Nashville Ballpark Opens Despite Challenges

The ballpark has cost $10 million more than planned due to unexpected construction issues.

📅   Wed April 29, 2015 - Southeast Edition
Lori Lovely


Jacki Robert photo
First Tennessee Park, Nashville’s new ballpark for the Nashville Sounds Triple-A Minor League baseball team, has cost $10 million more than planned due to unexpected construction issues.
Jacki Robert photo First Tennessee Park, Nashville’s new ballpark for the Nashville Sounds Triple-A Minor League baseball team, has cost $10 million more than planned due to unexpected construction issues.
Jacki Robert photo
First Tennessee Park, Nashville’s new ballpark for the Nashville Sounds Triple-A Minor League baseball team, has cost $10 million more than planned due to unexpected construction issues. Jacki Robert photo
With an initial budget of $65 million, the city-financed stadium has now exceeded $75 million in costs. Jacki Robert photo
A larger, more modern version of Greer Stadium’s popular guitar-shaped scoreboard was built beyond the right-center field wall. Jacki Robert photo
Heavy snow and ice contributed to scheduling delays and budget over-runs.

First Tennessee Park, Nashville’s new ballpark for the Nashville Sounds Triple-A Minor League baseball team, has cost $10 million more than planned due to unexpected construction issues.

With an initial budget of $65 million, the city-financed stadium has now exceeded $75 million in costs, which include $47 million in construction costs alone, plus $23 million in land acquisitions and $5 million in capitalized cost, as well as $5 million for street and sidewalk paving and new water and electrical lines. The tally doesn’t include $5 million in infrastructure work the city has performed in order to accommodate the new stadium.

The 15 percent increase stems from unexpected but necessary environmental remediation of contaminated soil within the stadium’s footprint; increased sub-contractor pricing due to a residential and mixed-use construction boom in the area; winter weather delays that resulted in overtime pay to an average of 250 workers on site daily in order to meet deadlines; and new upgrades to the stadium not previously factored into the budget, such as a guitar-shaped scoreboard that mimics the iconic scoreboard at Greer Stadium.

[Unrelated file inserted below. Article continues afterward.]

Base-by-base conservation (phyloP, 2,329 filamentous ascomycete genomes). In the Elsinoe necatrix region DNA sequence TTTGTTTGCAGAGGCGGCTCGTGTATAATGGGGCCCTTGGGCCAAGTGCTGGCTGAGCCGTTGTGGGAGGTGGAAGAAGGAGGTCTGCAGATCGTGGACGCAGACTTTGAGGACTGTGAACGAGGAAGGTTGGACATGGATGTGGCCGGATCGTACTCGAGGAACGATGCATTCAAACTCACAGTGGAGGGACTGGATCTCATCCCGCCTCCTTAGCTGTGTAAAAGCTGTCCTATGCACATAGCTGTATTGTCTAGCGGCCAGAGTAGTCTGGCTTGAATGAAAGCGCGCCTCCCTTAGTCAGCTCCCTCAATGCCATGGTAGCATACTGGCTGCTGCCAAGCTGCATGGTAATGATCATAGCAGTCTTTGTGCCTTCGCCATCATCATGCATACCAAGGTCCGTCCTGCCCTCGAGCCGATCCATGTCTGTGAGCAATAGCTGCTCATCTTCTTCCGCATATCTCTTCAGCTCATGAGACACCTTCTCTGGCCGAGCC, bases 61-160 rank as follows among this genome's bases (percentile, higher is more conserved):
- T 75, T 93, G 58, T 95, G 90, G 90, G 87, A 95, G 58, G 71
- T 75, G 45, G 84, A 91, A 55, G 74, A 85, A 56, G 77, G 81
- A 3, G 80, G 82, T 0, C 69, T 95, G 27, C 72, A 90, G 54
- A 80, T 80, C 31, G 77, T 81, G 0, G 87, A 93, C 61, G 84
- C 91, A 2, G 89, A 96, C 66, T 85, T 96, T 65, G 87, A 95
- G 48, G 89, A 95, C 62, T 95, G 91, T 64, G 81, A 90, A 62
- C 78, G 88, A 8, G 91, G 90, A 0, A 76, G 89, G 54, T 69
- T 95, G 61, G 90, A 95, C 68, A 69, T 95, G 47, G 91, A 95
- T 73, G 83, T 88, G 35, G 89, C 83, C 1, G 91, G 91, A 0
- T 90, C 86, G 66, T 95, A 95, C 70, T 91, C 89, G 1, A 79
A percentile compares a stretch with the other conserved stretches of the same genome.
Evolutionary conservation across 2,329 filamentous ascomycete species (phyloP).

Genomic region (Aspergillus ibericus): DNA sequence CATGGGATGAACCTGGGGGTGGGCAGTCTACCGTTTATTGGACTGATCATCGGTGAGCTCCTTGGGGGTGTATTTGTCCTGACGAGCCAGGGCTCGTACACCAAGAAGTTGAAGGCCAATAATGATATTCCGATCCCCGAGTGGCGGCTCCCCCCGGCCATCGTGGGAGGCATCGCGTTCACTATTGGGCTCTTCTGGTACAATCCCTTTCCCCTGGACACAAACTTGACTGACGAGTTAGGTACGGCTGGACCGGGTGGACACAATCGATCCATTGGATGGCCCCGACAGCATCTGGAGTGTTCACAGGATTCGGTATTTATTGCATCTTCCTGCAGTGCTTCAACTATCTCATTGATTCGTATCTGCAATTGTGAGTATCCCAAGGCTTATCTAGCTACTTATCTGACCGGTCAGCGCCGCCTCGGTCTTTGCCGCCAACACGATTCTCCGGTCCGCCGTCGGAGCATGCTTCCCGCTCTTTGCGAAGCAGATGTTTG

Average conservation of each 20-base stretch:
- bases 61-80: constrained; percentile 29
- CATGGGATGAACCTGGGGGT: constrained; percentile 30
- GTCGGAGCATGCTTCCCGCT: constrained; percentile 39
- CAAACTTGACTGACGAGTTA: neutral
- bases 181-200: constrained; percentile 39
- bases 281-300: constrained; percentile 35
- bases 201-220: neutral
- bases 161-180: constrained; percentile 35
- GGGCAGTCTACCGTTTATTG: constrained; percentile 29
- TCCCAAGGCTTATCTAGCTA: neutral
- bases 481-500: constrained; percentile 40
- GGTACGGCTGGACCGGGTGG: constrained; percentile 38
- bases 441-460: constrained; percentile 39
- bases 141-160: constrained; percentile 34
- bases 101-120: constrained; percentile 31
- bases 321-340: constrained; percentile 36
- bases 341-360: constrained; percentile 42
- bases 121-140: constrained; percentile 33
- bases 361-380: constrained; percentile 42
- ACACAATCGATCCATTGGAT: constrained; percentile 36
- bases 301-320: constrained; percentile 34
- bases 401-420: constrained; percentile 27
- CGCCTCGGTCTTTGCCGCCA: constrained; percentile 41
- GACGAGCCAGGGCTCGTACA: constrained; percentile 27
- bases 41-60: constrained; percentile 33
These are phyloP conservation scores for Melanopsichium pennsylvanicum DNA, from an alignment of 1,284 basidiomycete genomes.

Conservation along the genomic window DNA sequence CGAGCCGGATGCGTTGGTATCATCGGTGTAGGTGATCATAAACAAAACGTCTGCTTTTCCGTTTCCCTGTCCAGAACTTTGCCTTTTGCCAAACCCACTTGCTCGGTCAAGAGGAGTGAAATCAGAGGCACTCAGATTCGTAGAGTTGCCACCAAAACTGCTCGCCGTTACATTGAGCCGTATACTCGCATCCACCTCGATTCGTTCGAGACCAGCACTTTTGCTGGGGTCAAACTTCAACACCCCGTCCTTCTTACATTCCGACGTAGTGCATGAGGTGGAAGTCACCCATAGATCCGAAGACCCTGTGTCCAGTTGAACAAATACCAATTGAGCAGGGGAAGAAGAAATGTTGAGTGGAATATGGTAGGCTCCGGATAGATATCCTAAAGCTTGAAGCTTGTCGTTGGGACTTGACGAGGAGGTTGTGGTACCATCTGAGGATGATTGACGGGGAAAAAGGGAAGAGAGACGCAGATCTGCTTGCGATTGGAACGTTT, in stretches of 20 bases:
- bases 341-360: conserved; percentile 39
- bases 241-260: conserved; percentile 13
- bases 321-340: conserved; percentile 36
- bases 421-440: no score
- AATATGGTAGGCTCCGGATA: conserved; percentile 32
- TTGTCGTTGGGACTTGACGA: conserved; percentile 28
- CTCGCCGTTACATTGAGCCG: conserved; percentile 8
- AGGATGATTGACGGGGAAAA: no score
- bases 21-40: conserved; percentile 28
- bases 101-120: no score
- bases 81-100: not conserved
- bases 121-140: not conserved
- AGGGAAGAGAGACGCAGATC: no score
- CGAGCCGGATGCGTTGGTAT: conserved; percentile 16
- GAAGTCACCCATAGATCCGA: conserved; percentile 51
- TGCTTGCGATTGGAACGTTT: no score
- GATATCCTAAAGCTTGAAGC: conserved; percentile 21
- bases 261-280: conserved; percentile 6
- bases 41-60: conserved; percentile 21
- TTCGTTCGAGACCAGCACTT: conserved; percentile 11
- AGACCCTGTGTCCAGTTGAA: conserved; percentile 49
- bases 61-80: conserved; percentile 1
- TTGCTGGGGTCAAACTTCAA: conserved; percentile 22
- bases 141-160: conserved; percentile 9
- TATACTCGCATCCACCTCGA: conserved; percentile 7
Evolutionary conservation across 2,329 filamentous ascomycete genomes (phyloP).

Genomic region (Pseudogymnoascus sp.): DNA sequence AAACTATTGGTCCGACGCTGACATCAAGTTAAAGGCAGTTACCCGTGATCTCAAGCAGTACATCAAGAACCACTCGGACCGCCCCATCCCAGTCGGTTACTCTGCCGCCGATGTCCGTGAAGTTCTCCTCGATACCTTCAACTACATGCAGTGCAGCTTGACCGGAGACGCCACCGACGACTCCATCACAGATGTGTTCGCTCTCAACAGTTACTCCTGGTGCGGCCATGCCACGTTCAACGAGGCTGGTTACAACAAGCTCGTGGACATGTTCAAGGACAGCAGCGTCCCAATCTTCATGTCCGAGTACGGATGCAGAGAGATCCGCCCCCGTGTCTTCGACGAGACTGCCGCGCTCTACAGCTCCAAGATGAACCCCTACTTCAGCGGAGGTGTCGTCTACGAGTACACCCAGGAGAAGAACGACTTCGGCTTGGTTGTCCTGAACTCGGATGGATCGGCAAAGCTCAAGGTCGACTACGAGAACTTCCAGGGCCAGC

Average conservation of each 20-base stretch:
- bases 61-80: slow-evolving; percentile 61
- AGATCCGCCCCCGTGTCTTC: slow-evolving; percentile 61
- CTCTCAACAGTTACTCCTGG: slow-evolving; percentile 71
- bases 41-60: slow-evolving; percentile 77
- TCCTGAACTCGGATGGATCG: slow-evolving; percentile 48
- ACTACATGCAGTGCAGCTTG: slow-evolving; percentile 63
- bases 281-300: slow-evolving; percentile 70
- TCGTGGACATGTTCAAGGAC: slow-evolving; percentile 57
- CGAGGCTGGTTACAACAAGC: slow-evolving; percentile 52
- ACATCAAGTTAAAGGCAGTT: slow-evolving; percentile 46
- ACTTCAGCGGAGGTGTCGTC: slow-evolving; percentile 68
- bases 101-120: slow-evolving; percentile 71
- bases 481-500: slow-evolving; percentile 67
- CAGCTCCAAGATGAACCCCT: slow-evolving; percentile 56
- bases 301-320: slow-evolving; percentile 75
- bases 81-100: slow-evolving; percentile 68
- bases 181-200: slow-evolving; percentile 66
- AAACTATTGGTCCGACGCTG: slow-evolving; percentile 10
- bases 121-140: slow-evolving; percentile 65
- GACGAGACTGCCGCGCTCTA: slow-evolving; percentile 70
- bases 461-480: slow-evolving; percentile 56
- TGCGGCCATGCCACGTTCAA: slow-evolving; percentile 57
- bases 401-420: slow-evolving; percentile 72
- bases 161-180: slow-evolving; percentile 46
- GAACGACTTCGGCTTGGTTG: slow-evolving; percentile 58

“When you have a fast-moving project with a fixed deadline, more often than not, you encounter these types of budget challenges as you move from concept to construction,” Mayor Karl Dean told The Tennessean after a Metro Sports Authority meeting.”

Fortunately, he added, Metro government has the funds to cover the additional expense in a way that does not impact other city programs and projects. He expects the economic activity and development around the ballpark and the tax revenues they will generate to make up for the additional costs.

Pay to Play

Under the direction of general contractor Barton Malow/Bell/Harmony, a joint venture LLC, and project managers Gobbell Hays Partners Inc., and Capital Project Solutions Inc., construction of the new ballpark in downtown Nashville, Tenn., began Jan. 27, 2014, near the proposed location of a new state museum.

Part of the ground on which it’s located is the former site of the Sulphur Dell ballpark, a minor league ballpark used from 1870 to the 1960s.

The new facility replaces the team’s former home at Herschel Greer stadium, where they played from 1978 to 2014. An earlier project to build a new facility was abandoned in the early 2000s due to the economy, but talks for a new ballpark resumed in late 2013.

To make it happen, the city made a deal to receive the state-owned property in exchange for paying $18 million to the state for the construction of a 1,000-car parking garage on site and $5 million for an underground parking garage near the proposed state library and archives.

The Metro Council’s rapid decision in December 2013 to issue $65 million in municipal bonds as part of the financing plan sparked contention due to the speed with which the proposal was approved. Metro Finance Director Rich Riebeling called the project’s timeline a “helter-skelter pace” but said they have a plan in place to come up with funding.

That plan comprises both public and private funds, and includes transferring $5 million in tax increment financing from the Metro Development and Housing Agency’s Jackson Redevelopment District. In addition, $1.5 million is available in TIF reserve funds and $1 million will come from the stadium’s initial revenue bond sale, which exceeded expected proceeds.

Other revenue streams include: $650,000 in sales tax generated by the stadium, $1.4 million in property tax revenue from two nearby private developments and an annual lease with the Sounds of $700,000, all of which combined should cover the city’s $4.3 million annual debt.

The Sounds owners, led by Frank Ward, contributed $2 million to cover the cost of stadium upgrades and have invested $50 million for a new mixed-use and retail development that includes an apartment complex to anchor the facility.